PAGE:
From Google to Youtube, the best pranksters of the corporate world. From Google to Youtube, the best pranksters of the corporate world.
As the month of March enters its last week, people around the world go on a prank-planning spree to surprise their friends, colleagues and family. Yes, the entire world comes together to pull of hoaxes and tricks in jest on April Fool’s Day which falls on April 1 every year. Beyond age and geographical barrier, this is probably as popular as New Year celebrations and is actually wittier than mundane celebrations.
But if you think it’s just people who dupe their friends, you are highly mistaken. April Fool’s Day is an even bigger hit in the big corporate world and many companies have teased and tickled the emotions of their customers only to later reveal that it was nothing but just a prank.
So, as we celebrate this day of ‘fooling’ here are 10 best corporate pranks of all-time.
T-Mobile’s Binging Headgear
Owing to time constraints, watching and re-watching favourite TV shows has become quite a problem. It’s not always easy to binge while commuting to work. Taking full advantage of this weakness, T-Mobile made a promise of introducing a superb headgear only to reveal later that it was an April Fool’s Day prank. In 2016, the tech brand had apparently designed a hands-free device called “Binge on Up” which would have allowed the users to binge and be productive at the same time. Alas, a hoax!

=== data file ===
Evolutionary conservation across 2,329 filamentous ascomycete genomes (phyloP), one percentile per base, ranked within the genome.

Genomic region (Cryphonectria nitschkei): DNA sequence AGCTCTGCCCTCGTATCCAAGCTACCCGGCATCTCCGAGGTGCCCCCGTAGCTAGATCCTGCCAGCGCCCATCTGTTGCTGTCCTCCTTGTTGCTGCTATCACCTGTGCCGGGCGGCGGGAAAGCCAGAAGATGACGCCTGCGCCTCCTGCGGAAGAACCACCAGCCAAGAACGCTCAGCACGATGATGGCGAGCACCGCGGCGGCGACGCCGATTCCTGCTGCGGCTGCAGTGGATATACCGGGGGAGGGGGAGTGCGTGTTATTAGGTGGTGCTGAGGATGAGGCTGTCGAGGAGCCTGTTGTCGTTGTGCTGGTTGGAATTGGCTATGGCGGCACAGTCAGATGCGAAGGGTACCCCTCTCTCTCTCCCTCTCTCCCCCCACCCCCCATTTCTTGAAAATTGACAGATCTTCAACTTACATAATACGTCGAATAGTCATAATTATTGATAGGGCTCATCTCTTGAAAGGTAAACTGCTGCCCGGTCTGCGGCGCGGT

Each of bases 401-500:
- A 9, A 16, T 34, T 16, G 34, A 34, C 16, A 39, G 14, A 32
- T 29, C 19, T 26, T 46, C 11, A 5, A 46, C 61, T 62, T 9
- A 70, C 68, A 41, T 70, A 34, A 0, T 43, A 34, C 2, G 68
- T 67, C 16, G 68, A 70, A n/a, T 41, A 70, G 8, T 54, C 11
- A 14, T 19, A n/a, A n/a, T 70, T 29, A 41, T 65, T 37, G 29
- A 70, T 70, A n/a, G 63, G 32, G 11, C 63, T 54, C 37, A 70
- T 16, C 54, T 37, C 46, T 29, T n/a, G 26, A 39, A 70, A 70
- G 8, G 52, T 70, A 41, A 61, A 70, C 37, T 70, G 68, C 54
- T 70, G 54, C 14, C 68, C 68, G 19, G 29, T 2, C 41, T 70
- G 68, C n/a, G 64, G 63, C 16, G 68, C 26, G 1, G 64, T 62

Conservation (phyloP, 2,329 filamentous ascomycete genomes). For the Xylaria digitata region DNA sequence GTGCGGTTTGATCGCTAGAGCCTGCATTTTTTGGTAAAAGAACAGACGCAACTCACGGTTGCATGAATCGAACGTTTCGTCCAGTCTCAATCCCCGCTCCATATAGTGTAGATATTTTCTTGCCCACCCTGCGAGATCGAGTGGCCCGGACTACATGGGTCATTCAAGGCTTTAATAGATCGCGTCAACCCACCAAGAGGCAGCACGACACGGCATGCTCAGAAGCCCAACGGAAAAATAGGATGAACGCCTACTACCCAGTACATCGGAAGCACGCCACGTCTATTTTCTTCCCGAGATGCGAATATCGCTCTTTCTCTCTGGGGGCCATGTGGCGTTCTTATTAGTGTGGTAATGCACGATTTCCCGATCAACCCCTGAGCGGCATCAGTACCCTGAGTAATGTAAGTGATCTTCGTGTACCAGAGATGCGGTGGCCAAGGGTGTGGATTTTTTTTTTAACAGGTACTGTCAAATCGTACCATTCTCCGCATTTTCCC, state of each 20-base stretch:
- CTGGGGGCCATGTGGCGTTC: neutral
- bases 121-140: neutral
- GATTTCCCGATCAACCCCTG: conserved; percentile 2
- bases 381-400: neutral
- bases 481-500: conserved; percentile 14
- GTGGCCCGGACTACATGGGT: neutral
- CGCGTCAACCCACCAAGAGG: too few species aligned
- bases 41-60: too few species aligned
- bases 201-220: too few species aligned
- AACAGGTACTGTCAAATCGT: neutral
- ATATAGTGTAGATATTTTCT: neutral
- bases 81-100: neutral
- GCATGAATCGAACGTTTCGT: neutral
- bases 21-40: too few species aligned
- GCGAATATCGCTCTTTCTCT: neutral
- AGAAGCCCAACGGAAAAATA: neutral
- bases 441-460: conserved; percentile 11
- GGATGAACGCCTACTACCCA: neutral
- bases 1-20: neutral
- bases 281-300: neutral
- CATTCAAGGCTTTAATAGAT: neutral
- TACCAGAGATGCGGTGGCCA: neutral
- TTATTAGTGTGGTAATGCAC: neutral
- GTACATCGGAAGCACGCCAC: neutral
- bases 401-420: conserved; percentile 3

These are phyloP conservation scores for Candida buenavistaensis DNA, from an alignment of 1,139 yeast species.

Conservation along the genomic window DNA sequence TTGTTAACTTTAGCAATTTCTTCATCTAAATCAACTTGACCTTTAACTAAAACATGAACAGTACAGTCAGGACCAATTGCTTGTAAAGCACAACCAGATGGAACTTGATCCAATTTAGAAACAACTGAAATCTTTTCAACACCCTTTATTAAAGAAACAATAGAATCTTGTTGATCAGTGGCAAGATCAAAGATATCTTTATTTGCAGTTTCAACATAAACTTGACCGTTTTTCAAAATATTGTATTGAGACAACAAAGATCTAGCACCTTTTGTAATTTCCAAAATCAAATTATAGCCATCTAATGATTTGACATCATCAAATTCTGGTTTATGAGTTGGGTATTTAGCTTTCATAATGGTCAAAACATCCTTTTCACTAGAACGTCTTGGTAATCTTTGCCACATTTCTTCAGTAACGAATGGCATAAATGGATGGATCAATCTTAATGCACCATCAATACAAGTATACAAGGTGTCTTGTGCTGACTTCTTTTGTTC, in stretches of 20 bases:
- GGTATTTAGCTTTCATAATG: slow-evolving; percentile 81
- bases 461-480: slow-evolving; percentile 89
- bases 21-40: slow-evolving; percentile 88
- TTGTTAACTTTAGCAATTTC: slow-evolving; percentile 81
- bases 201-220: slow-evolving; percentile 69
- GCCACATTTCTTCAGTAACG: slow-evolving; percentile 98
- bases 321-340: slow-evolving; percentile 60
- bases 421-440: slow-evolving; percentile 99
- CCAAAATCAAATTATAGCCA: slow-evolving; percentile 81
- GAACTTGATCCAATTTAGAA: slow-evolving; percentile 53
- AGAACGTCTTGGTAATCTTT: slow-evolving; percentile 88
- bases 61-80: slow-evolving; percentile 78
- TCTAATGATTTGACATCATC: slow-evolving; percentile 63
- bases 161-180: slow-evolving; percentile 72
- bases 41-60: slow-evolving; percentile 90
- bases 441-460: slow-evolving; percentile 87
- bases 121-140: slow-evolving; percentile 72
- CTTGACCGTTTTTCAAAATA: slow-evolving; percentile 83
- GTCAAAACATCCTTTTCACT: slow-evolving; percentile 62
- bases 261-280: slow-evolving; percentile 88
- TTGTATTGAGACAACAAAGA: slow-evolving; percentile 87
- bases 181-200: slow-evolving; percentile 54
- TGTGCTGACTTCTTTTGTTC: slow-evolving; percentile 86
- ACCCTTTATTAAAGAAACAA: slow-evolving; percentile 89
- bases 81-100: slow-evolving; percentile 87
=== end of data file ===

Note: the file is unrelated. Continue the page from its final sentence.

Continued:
Google’s Cardboard Plastic headset
VR glasses are one of the biggest tech gears people around the world are excited about. So, when a company like Google decided to introduce “the world’s first actual reality headset” many missed the pun. The plastic headset designed to work with an ordinary smartphone made VR technology, completely waterproof, and 360-degree audio promised to make real look even more real! Obviously, clear plastic headgear claimed to let you “notice what you do, see, and feel more than before”. Indeed one of best April Fools prank of 2016.
H&M’s Mark Zuckerberg Clothing Line
In 2016, Facebook’s CEO Mark Zuckerberg and clothing brand H&M got together to play one of the most bizarre pranks ever. They decided to troll the world with a unique collection, inspired by Zuckerberg’s dressing choice. Given the fact that he hardly opts for anything other than basic T-shirt and jeans, it was quite surprising. But as the website campaigned, “One less thing to think about in the morning”, it seemed quite Mark-like. The collection included a pair of blue jeans and 7 identical grey T-Shirts!
Galaxy BLADE edge: Samsung’s smart knife
If there could be smart watches and phones, then why not a smart knife, right? Describing every aspect of this Chef’s Edition special knife the tech giant went overboard. In 2015, through an elaborate blog post, the brand conceptualized the fake product and presented it to the world – it was just commendable. Many also suggested that the knife complimented the ‘edge’ design of the phone itself. However, the Sci-Fi knife that promised to retract the blade before cutting the skin was nothing but a prank.
YouTube’s Rickrolling prank